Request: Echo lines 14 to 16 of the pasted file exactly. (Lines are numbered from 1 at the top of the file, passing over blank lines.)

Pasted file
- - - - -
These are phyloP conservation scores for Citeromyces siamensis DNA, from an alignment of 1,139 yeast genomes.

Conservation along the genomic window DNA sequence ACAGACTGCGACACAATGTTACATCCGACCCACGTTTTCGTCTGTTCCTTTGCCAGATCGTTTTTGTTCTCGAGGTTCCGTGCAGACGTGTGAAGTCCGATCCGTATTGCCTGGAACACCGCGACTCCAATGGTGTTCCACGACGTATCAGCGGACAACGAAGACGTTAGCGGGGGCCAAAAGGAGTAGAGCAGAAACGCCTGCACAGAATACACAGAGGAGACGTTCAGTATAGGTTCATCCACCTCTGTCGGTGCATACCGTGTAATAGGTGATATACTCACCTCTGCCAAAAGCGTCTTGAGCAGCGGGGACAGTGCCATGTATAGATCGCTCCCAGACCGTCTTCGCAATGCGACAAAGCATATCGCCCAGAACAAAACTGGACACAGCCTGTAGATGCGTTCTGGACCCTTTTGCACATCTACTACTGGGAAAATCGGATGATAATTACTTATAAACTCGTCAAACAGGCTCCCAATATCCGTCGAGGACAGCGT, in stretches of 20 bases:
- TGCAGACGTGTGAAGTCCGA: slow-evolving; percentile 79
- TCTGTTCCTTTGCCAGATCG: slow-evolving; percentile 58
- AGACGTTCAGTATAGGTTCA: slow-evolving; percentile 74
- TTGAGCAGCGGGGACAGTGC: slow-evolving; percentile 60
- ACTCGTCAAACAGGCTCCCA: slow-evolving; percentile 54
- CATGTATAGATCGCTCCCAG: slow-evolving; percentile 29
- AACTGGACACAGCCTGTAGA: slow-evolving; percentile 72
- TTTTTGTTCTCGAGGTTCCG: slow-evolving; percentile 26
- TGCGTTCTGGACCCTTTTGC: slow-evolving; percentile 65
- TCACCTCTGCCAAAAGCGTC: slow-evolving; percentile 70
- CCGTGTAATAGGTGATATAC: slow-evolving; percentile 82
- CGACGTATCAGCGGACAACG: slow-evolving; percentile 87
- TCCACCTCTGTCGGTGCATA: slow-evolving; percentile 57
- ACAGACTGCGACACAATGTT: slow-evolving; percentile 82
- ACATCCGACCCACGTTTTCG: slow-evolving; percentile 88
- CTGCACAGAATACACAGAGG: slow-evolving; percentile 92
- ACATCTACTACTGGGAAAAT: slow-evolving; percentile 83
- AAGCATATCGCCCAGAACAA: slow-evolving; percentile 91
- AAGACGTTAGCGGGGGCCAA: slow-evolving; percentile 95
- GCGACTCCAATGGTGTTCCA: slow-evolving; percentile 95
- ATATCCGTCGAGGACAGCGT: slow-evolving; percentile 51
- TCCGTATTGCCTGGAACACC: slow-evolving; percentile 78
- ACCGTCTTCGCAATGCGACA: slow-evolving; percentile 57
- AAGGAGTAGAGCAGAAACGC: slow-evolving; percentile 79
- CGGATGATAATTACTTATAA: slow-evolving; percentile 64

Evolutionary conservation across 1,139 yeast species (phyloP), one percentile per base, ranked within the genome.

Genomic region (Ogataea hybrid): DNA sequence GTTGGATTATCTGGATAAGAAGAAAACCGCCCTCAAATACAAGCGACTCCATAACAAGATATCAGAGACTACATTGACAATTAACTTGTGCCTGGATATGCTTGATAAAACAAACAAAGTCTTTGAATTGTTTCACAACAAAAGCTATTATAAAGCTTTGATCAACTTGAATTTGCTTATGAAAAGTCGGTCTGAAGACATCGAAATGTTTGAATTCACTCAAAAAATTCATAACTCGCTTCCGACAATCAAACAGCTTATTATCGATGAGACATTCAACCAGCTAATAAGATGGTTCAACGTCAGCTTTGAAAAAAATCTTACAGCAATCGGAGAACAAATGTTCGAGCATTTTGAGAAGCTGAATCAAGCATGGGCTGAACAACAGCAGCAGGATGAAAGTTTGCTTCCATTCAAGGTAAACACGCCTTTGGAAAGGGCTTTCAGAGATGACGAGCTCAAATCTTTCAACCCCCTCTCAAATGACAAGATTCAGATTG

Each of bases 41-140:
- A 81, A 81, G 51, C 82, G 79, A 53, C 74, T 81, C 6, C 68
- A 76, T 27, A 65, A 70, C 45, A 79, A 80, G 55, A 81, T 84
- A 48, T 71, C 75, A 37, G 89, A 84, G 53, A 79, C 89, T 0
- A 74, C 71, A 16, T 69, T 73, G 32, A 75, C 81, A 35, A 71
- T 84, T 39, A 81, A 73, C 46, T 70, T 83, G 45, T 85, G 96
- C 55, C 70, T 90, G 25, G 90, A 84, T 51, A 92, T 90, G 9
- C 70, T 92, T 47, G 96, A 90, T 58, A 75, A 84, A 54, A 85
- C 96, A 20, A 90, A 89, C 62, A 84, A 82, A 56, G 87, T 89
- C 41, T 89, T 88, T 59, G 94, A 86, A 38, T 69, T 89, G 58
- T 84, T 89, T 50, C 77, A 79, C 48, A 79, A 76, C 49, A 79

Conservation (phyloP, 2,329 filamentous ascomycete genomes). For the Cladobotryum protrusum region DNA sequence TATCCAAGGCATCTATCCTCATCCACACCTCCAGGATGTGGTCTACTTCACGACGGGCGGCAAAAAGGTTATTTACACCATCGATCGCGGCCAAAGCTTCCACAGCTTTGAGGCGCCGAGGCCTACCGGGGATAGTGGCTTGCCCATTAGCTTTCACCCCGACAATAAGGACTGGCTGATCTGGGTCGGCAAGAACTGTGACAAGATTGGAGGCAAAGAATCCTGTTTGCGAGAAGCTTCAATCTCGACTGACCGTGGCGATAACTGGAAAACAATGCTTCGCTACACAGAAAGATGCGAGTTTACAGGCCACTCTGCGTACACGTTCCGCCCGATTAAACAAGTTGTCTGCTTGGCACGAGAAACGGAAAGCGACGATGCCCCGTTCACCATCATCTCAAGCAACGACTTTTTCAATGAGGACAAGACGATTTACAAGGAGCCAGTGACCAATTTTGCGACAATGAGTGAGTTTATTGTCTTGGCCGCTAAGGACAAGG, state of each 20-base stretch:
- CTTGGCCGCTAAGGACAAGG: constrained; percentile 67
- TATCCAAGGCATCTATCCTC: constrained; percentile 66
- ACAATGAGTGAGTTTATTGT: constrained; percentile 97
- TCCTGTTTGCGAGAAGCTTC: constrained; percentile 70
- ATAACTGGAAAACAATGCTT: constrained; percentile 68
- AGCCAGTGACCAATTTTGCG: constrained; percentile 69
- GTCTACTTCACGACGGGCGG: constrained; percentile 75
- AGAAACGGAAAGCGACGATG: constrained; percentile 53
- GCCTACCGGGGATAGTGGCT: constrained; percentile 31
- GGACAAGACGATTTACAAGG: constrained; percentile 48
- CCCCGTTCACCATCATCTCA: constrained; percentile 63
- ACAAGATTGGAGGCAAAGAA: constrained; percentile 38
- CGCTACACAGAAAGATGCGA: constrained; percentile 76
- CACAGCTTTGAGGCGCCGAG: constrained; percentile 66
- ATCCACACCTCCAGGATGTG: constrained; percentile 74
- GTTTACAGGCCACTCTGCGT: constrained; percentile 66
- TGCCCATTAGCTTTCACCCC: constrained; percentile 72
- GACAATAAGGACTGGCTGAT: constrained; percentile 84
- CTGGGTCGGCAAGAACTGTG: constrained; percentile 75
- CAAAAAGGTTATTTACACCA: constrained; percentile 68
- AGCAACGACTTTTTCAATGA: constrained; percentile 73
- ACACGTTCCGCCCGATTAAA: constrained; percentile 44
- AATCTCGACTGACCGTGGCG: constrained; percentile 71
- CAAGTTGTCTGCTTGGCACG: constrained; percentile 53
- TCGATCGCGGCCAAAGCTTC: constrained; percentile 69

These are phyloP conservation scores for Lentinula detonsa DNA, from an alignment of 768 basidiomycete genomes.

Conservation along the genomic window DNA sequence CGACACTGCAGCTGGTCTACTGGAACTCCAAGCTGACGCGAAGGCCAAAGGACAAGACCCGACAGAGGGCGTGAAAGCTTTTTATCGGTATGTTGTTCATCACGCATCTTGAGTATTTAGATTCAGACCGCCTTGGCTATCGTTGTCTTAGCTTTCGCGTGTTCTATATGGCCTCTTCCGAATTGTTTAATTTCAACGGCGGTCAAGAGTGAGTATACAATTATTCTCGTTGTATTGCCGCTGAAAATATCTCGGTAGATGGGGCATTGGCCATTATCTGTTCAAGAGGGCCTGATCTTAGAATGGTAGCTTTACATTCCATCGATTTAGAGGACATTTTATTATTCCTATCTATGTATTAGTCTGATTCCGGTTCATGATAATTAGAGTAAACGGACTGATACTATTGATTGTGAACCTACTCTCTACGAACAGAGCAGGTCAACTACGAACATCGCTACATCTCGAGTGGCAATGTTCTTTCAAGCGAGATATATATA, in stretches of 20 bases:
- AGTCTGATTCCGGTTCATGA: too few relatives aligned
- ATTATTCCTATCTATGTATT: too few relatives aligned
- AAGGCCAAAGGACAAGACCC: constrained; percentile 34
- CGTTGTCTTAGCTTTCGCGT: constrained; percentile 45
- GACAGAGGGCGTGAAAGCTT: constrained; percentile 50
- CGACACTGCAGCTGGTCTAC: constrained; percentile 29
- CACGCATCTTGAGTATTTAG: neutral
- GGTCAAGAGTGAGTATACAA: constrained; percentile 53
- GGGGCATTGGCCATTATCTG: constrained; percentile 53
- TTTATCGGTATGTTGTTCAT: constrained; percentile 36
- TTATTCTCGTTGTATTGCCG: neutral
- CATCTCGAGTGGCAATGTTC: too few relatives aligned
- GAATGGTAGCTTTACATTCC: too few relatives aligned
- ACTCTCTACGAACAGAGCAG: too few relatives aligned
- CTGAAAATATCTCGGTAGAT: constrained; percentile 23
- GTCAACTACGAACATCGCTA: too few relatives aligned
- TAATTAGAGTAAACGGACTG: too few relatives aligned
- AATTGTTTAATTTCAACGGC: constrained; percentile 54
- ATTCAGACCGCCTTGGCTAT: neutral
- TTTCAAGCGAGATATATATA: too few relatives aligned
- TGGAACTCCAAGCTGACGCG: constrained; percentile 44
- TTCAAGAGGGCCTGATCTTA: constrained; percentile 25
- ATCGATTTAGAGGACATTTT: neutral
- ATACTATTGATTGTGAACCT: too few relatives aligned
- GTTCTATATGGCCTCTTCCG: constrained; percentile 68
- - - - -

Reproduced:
- CGACGTATCAGCGGACAACG: slow-evolving; percentile 87
- TCCACCTCTGTCGGTGCATA: slow-evolving; percentile 57
- ACAGACTGCGACACAATGTT: slow-evolving; percentile 82